I calculated your approximate look angles:
163 degrees azimuth and 31.3 degrees elevation for sat at 107.
168 degrees azimuth and 32 degrees elevation for sat at 111.
If you take the look angle and calculate the ratio of height of object vs. distance from object (TAN 31.3 degrees) = 0.608, that means that for every 1 meter (or 1 foot) away from an object, you'll clear an object 0.608 meters (or 0.608 feet) in height.
You say that the mountain is high and you are close to it. Lets pick some arbitrary numbers here (I don't know your actual situation) and say you are 2km from the mountain. (2000 * 0.608) means that you can clear the mountain if it is under 1216 meters tall. Adding a 12 foot pole to that dish, means that you'll clear the mountain if it is a little under 1220 meters tall.
The 12 foot pole would only help out for very close and relatively short objects, like trees or buildings.
What might help is making a sight gauge that you can take with you - plywood and strings with a level, or even a carpenters square and a level. Calculate a ratio of 0.608" high per 1" distance and align a string along this trajectory. This will be 31.3 degrees. Level the bottom, and point it between 160 and 170 degrees azimuth (true, not magnetic) and look up the string. Do this from your neighbor's dish too, and you'll see if it's actually a tree in his way (or maybe he had a clear shot all along, and just never tried). You might just be surprised.
*Edit* - also misleading is the way the dish appears to be "looking". They are offset dishes, which means that the signal comes from several degrees above the plane of the face of the dish, bounces off the dish and then down to the LNB. You can visualize the approximate angle of this offset by looking at the way the LNB faces the dish, imagine a beam coming straight out of the LNB and bouncing UP off the dish... the 31 degrees real elevation and the 20 (or so) "apparent" elevation of the dish is quite significant...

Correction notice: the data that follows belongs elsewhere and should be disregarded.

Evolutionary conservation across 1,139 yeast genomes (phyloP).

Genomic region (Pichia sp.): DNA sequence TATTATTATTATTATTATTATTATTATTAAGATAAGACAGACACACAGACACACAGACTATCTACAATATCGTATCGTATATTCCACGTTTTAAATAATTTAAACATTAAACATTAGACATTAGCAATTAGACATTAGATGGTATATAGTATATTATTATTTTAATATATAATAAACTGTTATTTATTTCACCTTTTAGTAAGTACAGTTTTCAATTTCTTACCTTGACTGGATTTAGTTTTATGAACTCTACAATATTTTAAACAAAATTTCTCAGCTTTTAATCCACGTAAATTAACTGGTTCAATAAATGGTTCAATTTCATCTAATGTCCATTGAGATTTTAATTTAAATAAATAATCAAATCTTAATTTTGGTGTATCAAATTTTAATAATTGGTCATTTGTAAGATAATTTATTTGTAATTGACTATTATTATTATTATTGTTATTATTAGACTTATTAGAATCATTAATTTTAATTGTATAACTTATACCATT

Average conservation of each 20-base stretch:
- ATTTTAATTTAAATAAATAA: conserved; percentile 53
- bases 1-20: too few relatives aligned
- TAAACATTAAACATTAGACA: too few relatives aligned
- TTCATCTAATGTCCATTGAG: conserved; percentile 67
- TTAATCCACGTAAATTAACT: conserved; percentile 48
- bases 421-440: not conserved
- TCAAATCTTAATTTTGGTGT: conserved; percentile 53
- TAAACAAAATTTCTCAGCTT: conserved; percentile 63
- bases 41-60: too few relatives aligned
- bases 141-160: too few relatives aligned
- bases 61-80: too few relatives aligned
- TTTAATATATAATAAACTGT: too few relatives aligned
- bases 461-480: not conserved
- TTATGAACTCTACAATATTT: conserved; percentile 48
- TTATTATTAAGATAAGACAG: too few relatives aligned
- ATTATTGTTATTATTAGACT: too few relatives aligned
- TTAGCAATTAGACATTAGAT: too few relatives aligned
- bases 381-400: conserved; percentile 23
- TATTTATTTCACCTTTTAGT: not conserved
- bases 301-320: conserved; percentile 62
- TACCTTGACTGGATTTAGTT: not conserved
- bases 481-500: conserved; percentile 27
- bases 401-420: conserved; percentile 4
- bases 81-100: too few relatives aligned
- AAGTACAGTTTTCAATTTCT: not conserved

Thanks for the suggestions.
I did the calculations for a (now abandoned) Bell system last winter after using a homemade sextant => a level and trianglular piece of cardboard cut to 22.5° which was "sighted along" to see above the peak of the mountain. The actual angle of elevation required was 23.7° but I figured my error was easily more than +/- one degree. (It was simple to make a triangle with a 22.5° angle at the cabin without a protractor:rolleyes:) I paced out from the shoreline when the lake was frozen and sighted towards 120° (magnetic - which is a very high "bump" on Harper mountain). I abandoned going to a Bell system when the tower for the dish would be ~125 feet high. Even if I was 50% off => it was still too high! I figured I wouldn't stick a pole higher than about 20 feet.
The Cabin is at the base of Mount Harper (Harper Mountain) which has an altitude of ~1,524 Meters = 5,000 Feet. Paul Lake is at 900 Meters = 3,000 Feet. The Cabin is on the south side of lake near the west end. It's only about 2 Km (1.25 miles) from the Cabin to the top of the Ski Hill (as the Crow flies) so the grade is quite steep. That's what makes getting a Sat signal hard.
The closest neighbor with a Sat Dish (ShawDirect) seems to have in aimed up to a low point or "saddle" of the ridge. I've checked things out using dishpointer.com but it doesn't help with obstructions. I'll check all of this out in more detail on my next trip there.